Sweat Lodge

An ancient rite of purification, the Indigenous Sweat Lodge ceremony stands as both an independent ritual and a precursor to other sacred ceremonies like the Sun Dance. Meticulously selected, the site for the lodge holds significant importance. A fire-pit is carefully excavated, where specifically chosen rocks, ranging from 25 cm to 50 cm in size, retain heat for an extended duration. In the center of the chosen spot, a pit is dug to house the hot rocks during the ceremony. 

Crafting the lodge involves bending supple saplings into a dome shape, symbolizing the womb of Mother Earth in many Indigenous cultures. These saplings are then enveloped in layers of blankets, sometimes covered by canvas tarps (traditionally furs and bark were utilized). Typically facing east, the lodge opening signifies a new beginning. As the ceremony commences, an individual remains outside to tend to the heated rocks, placing them into the central pit throughout the proceedings. 

Scheduled often in the late afternoon and occasionally extending into dawn, the ceremony presents two variations: one utilizing only heated rocks, while the other involves pouring water onto them, both inducing sweat. Participants disrobe or wear minimal clothing as the rocks reach optimal temperature. The host leads the entry into the lodge, followed by others in a hands-and-knees posture, forming a circle around the central pit.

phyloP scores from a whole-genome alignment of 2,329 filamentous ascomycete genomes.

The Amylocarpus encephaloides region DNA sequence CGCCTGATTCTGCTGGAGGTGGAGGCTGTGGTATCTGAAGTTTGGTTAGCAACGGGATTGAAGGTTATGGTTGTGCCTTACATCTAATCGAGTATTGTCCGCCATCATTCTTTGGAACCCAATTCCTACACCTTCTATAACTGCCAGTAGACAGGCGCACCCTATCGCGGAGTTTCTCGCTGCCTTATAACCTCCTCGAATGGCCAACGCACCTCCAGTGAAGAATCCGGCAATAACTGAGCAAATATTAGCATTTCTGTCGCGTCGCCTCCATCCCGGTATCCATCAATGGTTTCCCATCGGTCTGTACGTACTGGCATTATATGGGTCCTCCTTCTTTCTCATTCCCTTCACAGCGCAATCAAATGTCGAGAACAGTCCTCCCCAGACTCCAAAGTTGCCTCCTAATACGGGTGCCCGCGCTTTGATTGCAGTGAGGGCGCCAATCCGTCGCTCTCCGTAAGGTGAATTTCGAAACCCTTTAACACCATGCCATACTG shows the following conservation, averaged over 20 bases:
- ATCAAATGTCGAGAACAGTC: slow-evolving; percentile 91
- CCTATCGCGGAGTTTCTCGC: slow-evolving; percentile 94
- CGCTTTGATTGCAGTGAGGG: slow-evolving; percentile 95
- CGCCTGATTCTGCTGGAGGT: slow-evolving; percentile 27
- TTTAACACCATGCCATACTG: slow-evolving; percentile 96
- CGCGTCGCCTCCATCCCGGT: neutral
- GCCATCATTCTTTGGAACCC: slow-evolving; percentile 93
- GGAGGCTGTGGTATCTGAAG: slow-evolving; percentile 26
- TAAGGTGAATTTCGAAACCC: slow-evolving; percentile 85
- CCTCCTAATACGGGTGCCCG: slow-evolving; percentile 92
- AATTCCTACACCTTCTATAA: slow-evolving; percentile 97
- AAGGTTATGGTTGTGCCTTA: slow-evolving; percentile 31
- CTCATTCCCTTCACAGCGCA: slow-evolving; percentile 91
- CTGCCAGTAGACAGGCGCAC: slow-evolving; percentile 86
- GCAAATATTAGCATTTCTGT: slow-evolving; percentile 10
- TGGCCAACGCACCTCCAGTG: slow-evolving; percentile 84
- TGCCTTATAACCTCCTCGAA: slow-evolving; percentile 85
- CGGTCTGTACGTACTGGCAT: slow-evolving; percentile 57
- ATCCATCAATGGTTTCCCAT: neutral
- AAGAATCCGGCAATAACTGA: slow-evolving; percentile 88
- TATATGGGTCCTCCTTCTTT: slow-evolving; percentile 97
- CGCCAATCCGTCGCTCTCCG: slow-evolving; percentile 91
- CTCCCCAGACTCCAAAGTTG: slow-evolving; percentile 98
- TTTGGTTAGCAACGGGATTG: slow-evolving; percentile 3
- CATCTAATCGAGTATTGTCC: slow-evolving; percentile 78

Once inside, the fire-tender gradually introduces heated rocks into the pit, their number ranging from sixteen to sixty-four, each placement and quantity holding ceremonial significance tailored to the needs of the specific Indigenous group. Following prayers led by the host, participants offer their own prayers during this introspective time. Exiting briefly to prevent overheating, participants re-enter, repeating the process up to four times based on individual needs. 

Upon completion, well-wishes for a prosperous life are exchanged amongst participants. Traditionally, the host’s family often hosts a post-ceremony feast, further cementing communal bonds and expressions of gratitude.